‘This part of the world doesn’t realise what will happen here’: FIFA President on the 2026 World Cup in North America


The host cities and the venues for the 2026 FIFA World Cup have been locked in. On Thursday, a total of 16 cities across the United States of America, Canada and Mexico were named as hosts to the first ever 48-team FIFA World Cup.

“This part of the world doesn’t realise what will happen here 2026,” said a zealous FIFA President Gianni Infantino.

“I mean these three countries will be upside down and then flipped again back. The world will be invading Canada, Mexico, and the United States and they will be invaded by a big wave of joy and of happiness because that’s what football is about.”

A shortlisting process that originally began with 49 stadiums across 44 cities in the three countries was finally narrowed down to 11 cities across the US, three in Mexico and two in Canada.

10 games each will be hosted in Canada and Mexico, while a total of 60, including all the knockout fixtures shall be played in the venues across US.

Mexico’s Azteca Stadium will become the first to host three men’s World Cups, having already staged the final in 1970 and 1986. USA had hosted the event back in 1994. Canada, on the other hand, will be hosting the tournament for the first time. 

Even though the 1994 World Cup caught a lot of eyes, soccer still isn’t as big as the four major sports in America, Baseball, Basketball, American Football and Ice Hockey. Even though the US national women’s team have won the Women’s World Cup four times, more than any other team.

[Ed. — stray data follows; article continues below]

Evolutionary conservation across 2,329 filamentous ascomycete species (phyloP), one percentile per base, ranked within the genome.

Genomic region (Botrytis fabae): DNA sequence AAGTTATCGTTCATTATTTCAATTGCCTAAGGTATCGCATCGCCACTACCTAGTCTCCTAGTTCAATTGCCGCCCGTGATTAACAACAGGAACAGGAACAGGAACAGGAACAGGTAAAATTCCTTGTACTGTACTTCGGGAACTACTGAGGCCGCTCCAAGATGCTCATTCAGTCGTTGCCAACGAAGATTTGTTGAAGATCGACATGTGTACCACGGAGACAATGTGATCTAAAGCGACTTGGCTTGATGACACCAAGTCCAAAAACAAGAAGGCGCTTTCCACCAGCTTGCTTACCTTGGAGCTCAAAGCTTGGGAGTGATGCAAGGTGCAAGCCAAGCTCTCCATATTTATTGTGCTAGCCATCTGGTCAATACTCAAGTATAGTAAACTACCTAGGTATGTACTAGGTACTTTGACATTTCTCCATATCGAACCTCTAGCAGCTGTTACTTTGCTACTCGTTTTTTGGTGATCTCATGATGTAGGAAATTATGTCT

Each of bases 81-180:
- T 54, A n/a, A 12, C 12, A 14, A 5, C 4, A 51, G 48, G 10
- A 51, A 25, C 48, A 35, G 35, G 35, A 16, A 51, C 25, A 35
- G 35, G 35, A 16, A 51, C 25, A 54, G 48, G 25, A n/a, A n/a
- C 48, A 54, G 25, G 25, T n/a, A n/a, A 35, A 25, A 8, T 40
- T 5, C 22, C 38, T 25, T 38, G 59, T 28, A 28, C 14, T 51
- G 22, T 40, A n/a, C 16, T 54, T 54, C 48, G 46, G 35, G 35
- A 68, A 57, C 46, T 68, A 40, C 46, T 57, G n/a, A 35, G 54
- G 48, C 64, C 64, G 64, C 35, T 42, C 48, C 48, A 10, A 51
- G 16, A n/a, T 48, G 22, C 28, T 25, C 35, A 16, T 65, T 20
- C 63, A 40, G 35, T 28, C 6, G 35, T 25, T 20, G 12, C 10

Jerry Wayne Jones, owner, and general manager of Dallas Cowboys was excited about the team’s home ground, AT&T Stadium being one of the 11 venues in the country to host the major tournament in 2026. 

“The longer I’m in sport, the more I realize how important soccer is to this world,” he said. 

“To be able to participate in such an event is really awesome and inspiring.”

A major exclusion out of the 16 final cities was that of the US capital, Washington DC. What was a joint bid alongside Baltimore for the M&T Bank Stadium missed out on the selection.

The local leaders in the capital were quite positive on the bid to go through and had even organised a watch party at a Downtown DC bar. The mood at the place was evidently low as visible in a photo posted by a user on Twitter.

“We’ll be engaging with all of the cities that weren’t chosen to host matches,” FIFA’s Chief Competitions & Events Officer, Colin Smith said after the announcement.

“There are still lots of other areas of cooperation and working together and celebration. We know what a fan fest on the National Mall would be like.”

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